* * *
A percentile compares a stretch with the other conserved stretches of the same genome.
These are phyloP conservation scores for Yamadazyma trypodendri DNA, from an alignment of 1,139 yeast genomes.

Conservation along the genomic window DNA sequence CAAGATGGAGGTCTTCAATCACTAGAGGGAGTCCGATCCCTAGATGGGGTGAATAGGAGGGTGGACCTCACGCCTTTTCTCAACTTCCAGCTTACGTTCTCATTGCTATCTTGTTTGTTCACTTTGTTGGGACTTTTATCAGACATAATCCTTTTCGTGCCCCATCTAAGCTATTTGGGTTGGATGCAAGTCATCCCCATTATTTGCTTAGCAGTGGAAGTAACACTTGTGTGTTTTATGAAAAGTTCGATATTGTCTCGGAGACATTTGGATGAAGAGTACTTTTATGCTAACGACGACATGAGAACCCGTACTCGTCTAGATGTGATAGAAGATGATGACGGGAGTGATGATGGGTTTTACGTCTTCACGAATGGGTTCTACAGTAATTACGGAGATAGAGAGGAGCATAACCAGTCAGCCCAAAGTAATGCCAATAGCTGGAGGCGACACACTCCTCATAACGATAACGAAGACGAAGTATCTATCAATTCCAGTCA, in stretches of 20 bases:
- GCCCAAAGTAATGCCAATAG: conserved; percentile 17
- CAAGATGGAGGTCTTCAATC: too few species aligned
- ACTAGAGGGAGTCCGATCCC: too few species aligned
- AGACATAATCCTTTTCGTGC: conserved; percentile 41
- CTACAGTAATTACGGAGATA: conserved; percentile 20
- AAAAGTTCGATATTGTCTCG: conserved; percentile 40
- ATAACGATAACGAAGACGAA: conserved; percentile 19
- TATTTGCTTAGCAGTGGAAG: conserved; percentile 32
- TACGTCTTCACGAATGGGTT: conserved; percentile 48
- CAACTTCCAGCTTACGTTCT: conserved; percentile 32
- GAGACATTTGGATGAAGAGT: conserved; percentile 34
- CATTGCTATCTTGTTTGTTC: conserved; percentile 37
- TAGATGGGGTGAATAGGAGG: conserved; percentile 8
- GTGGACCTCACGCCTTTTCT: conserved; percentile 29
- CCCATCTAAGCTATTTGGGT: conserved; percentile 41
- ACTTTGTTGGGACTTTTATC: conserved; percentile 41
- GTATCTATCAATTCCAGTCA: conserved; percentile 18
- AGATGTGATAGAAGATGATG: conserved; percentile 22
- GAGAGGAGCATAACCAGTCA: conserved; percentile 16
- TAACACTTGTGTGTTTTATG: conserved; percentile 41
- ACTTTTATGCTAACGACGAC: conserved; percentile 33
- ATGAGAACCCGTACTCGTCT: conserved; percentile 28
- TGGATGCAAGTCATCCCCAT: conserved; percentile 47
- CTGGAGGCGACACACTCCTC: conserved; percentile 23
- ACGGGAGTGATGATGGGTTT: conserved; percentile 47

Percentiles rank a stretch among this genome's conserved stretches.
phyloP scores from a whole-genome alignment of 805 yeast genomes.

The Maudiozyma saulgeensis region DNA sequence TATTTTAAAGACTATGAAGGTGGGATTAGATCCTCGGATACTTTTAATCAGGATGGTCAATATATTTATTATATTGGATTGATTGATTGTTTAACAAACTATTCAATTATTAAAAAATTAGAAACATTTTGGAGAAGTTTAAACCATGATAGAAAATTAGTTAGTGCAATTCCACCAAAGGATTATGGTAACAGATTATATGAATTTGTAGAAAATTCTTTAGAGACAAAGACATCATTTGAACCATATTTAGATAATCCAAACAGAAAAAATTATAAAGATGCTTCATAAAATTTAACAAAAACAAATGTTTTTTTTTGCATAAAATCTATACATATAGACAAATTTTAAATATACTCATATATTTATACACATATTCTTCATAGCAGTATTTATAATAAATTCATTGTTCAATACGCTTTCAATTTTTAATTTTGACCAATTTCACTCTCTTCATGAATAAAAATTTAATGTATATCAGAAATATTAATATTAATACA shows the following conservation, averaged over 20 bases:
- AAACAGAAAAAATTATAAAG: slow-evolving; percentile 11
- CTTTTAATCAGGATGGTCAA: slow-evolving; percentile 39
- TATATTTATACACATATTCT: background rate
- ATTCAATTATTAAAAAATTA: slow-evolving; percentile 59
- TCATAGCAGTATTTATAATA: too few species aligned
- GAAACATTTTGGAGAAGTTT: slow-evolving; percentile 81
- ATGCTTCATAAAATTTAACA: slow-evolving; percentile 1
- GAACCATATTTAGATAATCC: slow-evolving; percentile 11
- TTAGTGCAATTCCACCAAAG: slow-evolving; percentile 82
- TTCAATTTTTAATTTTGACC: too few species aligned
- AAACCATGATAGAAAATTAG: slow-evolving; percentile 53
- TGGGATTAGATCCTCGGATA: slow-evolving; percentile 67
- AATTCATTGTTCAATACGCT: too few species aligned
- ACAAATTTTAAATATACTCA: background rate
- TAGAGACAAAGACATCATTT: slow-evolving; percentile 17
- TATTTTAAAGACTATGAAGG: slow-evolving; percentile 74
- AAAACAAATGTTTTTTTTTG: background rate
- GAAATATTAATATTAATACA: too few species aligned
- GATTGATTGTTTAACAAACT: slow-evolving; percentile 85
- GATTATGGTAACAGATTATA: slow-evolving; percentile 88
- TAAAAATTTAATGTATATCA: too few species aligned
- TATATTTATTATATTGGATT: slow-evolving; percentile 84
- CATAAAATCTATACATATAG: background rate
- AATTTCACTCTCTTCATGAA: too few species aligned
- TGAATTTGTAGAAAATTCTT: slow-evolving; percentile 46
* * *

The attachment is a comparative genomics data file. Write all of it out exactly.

A percentile compares a stretch with the other conserved stretches of the same genome.
These are phyloP conservation scores for Yamadazyma trypodendri DNA, from an alignment of 1,139 yeast genomes.

Conservation along the genomic window DNA sequence CAAGATGGAGGTCTTCAATCACTAGAGGGAGTCCGATCCCTAGATGGGGTGAATAGGAGGGTGGACCTCACGCCTTTTCTCAACTTCCAGCTTACGTTCTCATTGCTATCTTGTTTGTTCACTTTGTTGGGACTTTTATCAGACATAATCCTTTTCGTGCCCCATCTAAGCTATTTGGGTTGGATGCAAGTCATCCCCATTATTTGCTTAGCAGTGGAAGTAACACTTGTGTGTTTTATGAAAAGTTCGATATTGTCTCGGAGACATTTGGATGAAGAGTACTTTTATGCTAACGACGACATGAGAACCCGTACTCGTCTAGATGTGATAGAAGATGATGACGGGAGTGATGATGGGTTTTACGTCTTCACGAATGGGTTCTACAGTAATTACGGAGATAGAGAGGAGCATAACCAGTCAGCCCAAAGTAATGCCAATAGCTGGAGGCGACACACTCCTCATAACGATAACGAAGACGAAGTATCTATCAATTCCAGTCA, in stretches of 20 bases:
- GCCCAAAGTAATGCCAATAG: conserved; percentile 17
- CAAGATGGAGGTCTTCAATC: too few species aligned
- ACTAGAGGGAGTCCGATCCC: too few species aligned
- AGACATAATCCTTTTCGTGC: conserved; percentile 41
- CTACAGTAATTACGGAGATA: conserved; percentile 20
- AAAAGTTCGATATTGTCTCG: conserved; percentile 40
- ATAACGATAACGAAGACGAA: conserved; percentile 19
- TATTTGCTTAGCAGTGGAAG: conserved; percentile 32
- TACGTCTTCACGAATGGGTT: conserved; percentile 48
- CAACTTCCAGCTTACGTTCT: conserved; percentile 32
- GAGACATTTGGATGAAGAGT: conserved; percentile 34
- CATTGCTATCTTGTTTGTTC: conserved; percentile 37
- TAGATGGGGTGAATAGGAGG: conserved; percentile 8
- GTGGACCTCACGCCTTTTCT: conserved; percentile 29
- CCCATCTAAGCTATTTGGGT: conserved; percentile 41
- ACTTTGTTGGGACTTTTATC: conserved; percentile 41
- GTATCTATCAATTCCAGTCA: conserved; percentile 18
- AGATGTGATAGAAGATGATG: conserved; percentile 22
- GAGAGGAGCATAACCAGTCA: conserved; percentile 16
- TAACACTTGTGTGTTTTATG: conserved; percentile 41
- ACTTTTATGCTAACGACGAC: conserved; percentile 33
- ATGAGAACCCGTACTCGTCT: conserved; percentile 28
- TGGATGCAAGTCATCCCCAT: conserved; percentile 47
- CTGGAGGCGACACACTCCTC: conserved; percentile 23
- ACGGGAGTGATGATGGGTTT: conserved; percentile 47

Percentiles rank a stretch among this genome's conserved stretches.
phyloP scores from a whole-genome alignment of 805 yeast genomes.

The Maudiozyma saulgeensis region DNA sequence TATTTTAAAGACTATGAAGGTGGGATTAGATCCTCGGATACTTTTAATCAGGATGGTCAATATATTTATTATATTGGATTGATTGATTGTTTAACAAACTATTCAATTATTAAAAAATTAGAAACATTTTGGAGAAGTTTAAACCATGATAGAAAATTAGTTAGTGCAATTCCACCAAAGGATTATGGTAACAGATTATATGAATTTGTAGAAAATTCTTTAGAGACAAAGACATCATTTGAACCATATTTAGATAATCCAAACAGAAAAAATTATAAAGATGCTTCATAAAATTTAACAAAAACAAATGTTTTTTTTTGCATAAAATCTATACATATAGACAAATTTTAAATATACTCATATATTTATACACATATTCTTCATAGCAGTATTTATAATAAATTCATTGTTCAATACGCTTTCAATTTTTAATTTTGACCAATTTCACTCTCTTCATGAATAAAAATTTAATGTATATCAGAAATATTAATATTAATACA shows the following conservation, averaged over 20 bases:
- AAACAGAAAAAATTATAAAG: slow-evolving; percentile 11
- CTTTTAATCAGGATGGTCAA: slow-evolving; percentile 39
- TATATTTATACACATATTCT: background rate
- ATTCAATTATTAAAAAATTA: slow-evolving; percentile 59
- TCATAGCAGTATTTATAATA: too few species aligned
- GAAACATTTTGGAGAAGTTT: slow-evolving; percentile 81
- ATGCTTCATAAAATTTAACA: slow-evolving; percentile 1
- GAACCATATTTAGATAATCC: slow-evolving; percentile 11
- TTAGTGCAATTCCACCAAAG: slow-evolving; percentile 82
- TTCAATTTTTAATTTTGACC: too few species aligned
- AAACCATGATAGAAAATTAG: slow-evolving; percentile 53
- TGGGATTAGATCCTCGGATA: slow-evolving; percentile 67
- AATTCATTGTTCAATACGCT: too few species aligned
- ACAAATTTTAAATATACTCA: background rate
- TAGAGACAAAGACATCATTT: slow-evolving; percentile 17
- TATTTTAAAGACTATGAAGG: slow-evolving; percentile 74
- AAAACAAATGTTTTTTTTTG: background rate
- GAAATATTAATATTAATACA: too few species aligned
- GATTGATTGTTTAACAAACT: slow-evolving; percentile 85
- GATTATGGTAACAGATTATA: slow-evolving; percentile 88
- TAAAAATTTAATGTATATCA: too few species aligned
- TATATTTATTATATTGGATT: slow-evolving; percentile 84
- CATAAAATCTATACATATAG: background rate
- AATTTCACTCTCTTCATGAA: too few species aligned
- TGAATTTGTAGAAAATTCTT: slow-evolving; percentile 46